Fire history studies are important tools for understanding past fire regimes and the roles humans played in those regimes. Beginning in 2010, we conducted a fire history study in the Pine Creek Gorge area of north-central Pennsylvania to ascertain the number of fires and fire-free intervals, their variability through time, and the role of human influences. We collected 93 cross sections from fire-scarred red pine (Pinus resinosa) snags, stumps, and living trees at three separate sites along the western rim of Pine Creek Gorge. From these, we found 79 fire years and 11 multidecadal fire-free intervals between 1600 and 2010. The three fire histories were quite synchronous; their fire years and fire-free periods mirrored one another despite being 12 to 14 km apart. Before 1791, fires were rare, suggesting a low population of American Indians and (or) little woodland burning by the tribes. A prolonged fire-free interval from 1650 to 1735 coincided with the Beaver Wars and the introduction of European diseases. Another fire-free period coincided with the American Revolutionary War. After that, fires became quite common with nearly all of them occurring within the next 125 years while Pine Creek Gorge was intensively logged. Since logging ended and fire control started in the 1910s, fires have been virtually absent from the three sites. Based on the fire and human histories, we conclude that human activities and culture are the driving forces behind the fire regimes of Pine Creek Gorge.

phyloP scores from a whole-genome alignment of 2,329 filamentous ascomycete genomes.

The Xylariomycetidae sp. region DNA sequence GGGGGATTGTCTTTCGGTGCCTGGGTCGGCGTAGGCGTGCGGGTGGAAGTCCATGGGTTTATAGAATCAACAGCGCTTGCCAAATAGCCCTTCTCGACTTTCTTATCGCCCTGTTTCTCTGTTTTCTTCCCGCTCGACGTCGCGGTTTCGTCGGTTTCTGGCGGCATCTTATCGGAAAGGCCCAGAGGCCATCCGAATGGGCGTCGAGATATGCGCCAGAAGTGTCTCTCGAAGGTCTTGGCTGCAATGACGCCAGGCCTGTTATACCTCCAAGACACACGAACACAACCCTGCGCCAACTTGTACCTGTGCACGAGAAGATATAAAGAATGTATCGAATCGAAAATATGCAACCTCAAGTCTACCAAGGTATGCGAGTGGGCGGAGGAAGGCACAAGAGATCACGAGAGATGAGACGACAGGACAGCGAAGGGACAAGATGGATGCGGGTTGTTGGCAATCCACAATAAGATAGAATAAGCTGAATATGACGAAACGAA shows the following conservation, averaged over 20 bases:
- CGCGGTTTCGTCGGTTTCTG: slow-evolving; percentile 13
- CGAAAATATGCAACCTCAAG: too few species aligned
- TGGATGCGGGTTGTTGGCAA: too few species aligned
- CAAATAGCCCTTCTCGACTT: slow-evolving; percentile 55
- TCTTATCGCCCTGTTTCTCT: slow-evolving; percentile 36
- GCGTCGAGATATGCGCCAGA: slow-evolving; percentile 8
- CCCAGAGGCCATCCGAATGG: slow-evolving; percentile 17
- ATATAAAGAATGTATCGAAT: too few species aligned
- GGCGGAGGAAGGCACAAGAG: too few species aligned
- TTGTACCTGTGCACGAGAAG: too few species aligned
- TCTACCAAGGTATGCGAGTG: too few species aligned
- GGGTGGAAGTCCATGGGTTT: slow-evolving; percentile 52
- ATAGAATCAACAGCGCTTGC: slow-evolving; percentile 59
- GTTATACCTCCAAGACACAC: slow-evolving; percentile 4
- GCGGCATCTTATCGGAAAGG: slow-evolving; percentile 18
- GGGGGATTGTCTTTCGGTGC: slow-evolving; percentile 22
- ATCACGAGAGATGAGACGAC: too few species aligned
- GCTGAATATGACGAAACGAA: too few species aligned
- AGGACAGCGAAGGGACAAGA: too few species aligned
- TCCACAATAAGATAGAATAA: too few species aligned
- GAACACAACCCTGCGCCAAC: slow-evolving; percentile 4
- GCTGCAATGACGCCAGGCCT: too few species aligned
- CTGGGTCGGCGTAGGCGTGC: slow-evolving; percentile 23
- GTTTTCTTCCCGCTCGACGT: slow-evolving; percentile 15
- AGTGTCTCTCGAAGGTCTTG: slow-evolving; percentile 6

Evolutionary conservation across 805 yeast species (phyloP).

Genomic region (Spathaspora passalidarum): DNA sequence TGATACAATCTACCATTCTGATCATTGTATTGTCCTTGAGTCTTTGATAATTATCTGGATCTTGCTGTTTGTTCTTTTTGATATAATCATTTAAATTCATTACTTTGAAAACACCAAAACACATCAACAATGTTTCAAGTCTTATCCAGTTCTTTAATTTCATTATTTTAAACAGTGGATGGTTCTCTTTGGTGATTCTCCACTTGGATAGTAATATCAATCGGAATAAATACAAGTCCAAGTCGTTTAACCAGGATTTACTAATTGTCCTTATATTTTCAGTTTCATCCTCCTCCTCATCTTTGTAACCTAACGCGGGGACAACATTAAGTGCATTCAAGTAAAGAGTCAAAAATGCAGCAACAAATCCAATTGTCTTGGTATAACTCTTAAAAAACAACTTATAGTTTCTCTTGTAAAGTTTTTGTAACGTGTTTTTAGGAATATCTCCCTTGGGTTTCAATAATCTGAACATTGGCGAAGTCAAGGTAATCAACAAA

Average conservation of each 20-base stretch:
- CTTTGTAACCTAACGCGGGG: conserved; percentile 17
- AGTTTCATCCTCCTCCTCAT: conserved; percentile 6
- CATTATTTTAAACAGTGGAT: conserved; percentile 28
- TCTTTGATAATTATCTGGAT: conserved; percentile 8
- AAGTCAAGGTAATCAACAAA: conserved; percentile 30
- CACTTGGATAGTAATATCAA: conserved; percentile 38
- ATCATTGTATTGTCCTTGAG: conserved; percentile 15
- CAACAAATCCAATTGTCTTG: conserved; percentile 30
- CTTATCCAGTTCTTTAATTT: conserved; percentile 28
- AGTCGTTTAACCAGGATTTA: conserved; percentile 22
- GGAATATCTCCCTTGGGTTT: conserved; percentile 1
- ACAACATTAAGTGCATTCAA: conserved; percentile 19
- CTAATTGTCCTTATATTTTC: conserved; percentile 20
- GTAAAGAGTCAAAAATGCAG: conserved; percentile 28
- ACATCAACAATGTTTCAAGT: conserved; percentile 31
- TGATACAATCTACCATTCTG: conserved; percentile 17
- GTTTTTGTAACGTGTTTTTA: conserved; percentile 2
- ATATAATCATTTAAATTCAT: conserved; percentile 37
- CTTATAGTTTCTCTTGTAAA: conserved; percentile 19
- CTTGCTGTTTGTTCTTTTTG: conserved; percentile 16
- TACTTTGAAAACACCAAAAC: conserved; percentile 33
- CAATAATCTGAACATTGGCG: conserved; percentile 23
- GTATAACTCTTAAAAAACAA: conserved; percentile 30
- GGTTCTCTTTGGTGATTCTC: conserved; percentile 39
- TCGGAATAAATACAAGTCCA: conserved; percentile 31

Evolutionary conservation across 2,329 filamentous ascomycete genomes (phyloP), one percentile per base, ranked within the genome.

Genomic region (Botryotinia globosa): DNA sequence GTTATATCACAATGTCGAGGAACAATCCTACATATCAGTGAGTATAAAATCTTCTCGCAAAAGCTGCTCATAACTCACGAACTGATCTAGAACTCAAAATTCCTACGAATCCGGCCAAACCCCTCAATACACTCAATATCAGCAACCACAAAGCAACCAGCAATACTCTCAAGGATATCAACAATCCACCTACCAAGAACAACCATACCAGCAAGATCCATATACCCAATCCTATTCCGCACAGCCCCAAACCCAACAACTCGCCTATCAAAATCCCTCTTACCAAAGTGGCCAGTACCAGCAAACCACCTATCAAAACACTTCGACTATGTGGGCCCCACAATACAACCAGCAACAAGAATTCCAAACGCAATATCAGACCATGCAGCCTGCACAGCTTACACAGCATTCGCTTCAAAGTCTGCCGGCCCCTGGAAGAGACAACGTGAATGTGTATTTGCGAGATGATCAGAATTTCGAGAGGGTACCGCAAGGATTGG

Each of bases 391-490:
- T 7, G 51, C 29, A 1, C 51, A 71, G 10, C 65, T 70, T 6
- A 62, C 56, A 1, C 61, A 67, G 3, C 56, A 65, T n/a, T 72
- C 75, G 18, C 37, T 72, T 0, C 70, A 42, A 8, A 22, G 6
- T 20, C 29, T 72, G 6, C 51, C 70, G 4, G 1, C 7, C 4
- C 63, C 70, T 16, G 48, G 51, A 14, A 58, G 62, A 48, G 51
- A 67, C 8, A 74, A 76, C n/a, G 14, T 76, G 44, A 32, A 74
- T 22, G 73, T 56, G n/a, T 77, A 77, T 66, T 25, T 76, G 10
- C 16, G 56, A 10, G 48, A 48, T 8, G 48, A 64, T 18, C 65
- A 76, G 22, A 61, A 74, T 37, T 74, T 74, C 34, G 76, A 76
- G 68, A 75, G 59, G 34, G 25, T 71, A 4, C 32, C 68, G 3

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Vol. 35 • No. 2